How does where we live affect how we live? A lot of people are trying to answer that question right now. We’re getting a better and better sense of how urban design choices can support our physical health.

What about our social health, though? Can we design neighbourhoods for a sense of community, or for civic participation? There’s not as much research out there on this – but we do have some data from right here in St. John’s.

A couple of years ago, conversations around a Happy City table turned into a Masters’ thesis from one of our volunteers that took a crack at this question. Here’s how it worked: people all around the city were stopped on the street for a survey that measured their “social capital” – the strength of their community connections and relationships.

They also provided their home postal codes, which were dropped into Google Street View one-by-one to see what the “built environment” there looked like. Were there sidewalks? What about stores, or trees?

The result was a nifty little dataset that could match people’s social capital against the physical shape of the neighbourhood they lived in. It showed the same pattern that shows up in studies from other cities (See this one, for example: : the more walkable your neighbourhood is here in St. John’s, the more social capital you’re likely to have.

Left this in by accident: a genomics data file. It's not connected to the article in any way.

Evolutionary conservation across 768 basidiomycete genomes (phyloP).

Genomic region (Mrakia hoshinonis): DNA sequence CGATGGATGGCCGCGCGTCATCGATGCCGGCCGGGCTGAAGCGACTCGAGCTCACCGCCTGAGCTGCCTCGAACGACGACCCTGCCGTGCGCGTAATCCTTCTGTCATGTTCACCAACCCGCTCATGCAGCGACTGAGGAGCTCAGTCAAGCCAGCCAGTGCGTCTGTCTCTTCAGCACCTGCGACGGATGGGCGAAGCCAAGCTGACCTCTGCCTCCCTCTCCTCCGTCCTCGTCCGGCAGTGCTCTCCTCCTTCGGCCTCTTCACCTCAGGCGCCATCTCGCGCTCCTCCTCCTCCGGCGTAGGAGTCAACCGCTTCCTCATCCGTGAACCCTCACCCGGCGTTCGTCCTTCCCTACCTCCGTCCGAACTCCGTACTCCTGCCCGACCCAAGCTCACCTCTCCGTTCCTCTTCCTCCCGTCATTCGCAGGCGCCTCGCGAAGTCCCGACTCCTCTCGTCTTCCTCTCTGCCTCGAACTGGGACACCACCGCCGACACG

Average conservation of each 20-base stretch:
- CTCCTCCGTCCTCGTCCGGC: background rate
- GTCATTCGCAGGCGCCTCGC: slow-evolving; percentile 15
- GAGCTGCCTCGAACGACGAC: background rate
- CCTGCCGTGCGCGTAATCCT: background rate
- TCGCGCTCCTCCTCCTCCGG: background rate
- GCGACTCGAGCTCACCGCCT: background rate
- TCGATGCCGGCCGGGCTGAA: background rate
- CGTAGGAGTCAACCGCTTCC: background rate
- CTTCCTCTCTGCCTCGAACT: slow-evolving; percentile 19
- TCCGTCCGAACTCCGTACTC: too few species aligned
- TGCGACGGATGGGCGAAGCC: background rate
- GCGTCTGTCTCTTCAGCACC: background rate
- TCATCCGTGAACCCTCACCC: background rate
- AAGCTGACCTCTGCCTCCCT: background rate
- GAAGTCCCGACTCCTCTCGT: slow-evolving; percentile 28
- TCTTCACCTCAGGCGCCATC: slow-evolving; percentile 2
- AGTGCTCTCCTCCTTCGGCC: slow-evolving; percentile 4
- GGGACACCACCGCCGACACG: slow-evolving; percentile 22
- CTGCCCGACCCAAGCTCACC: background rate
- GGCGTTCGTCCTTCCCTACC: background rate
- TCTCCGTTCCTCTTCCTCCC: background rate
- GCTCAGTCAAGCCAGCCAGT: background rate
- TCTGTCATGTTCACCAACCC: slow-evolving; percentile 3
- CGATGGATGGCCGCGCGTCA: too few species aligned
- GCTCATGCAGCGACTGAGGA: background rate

There’s lots of work to do to figure out exactly how this relationship works – but there’s a pretty compelling case that it is, at least in part, about how walking around more gives us a chance to bump into people and lay the foundations for all kinds of relationships.

The other interesting nugget we pulled out from this little bit of St. John’s data was about what kind of walkability seemed to matter. When you think about it, there are many ways to think about what makes an area “walkable”. Is it having lots of amenities close by? Is it aesthetics? Is it making walking more pleasant?

Interestingly, the St. John’s data seems to lean on the third version. The measure of walkability that tied mostly closely to social capital is one based on design, not destinations. What mattered:

  1. Narrower roads: they feel safer to walk alongside, with traffic going more slowly
  2. More intersections: this means more options of how to get to/from a destination
  3. Having buildings closer to the street: this gives you more interesting things to look at as you go about your journey

The neighbourhoods that had all these things, not the neighbourhoods with the most amenities, were the ones where (controlling for education, income, and the like), social capital was likely to be stronger.

This is just one survey’s worth of data, so the first thing that needs to happen is more work! That said, if these results hold, it means something pretty encouraging: that day-to-day urban design decisions made at City Hall can have a pretty profound impact on how we connect with each other.

Are you a Masters’ student looking to work on urban issues in St. John’s? Reach out to us at to chat about some of the (many!) things we’d love to have someone research. If you’re interested in reading the thesis this article summarizes, it’s online at

Article by Joshua Smee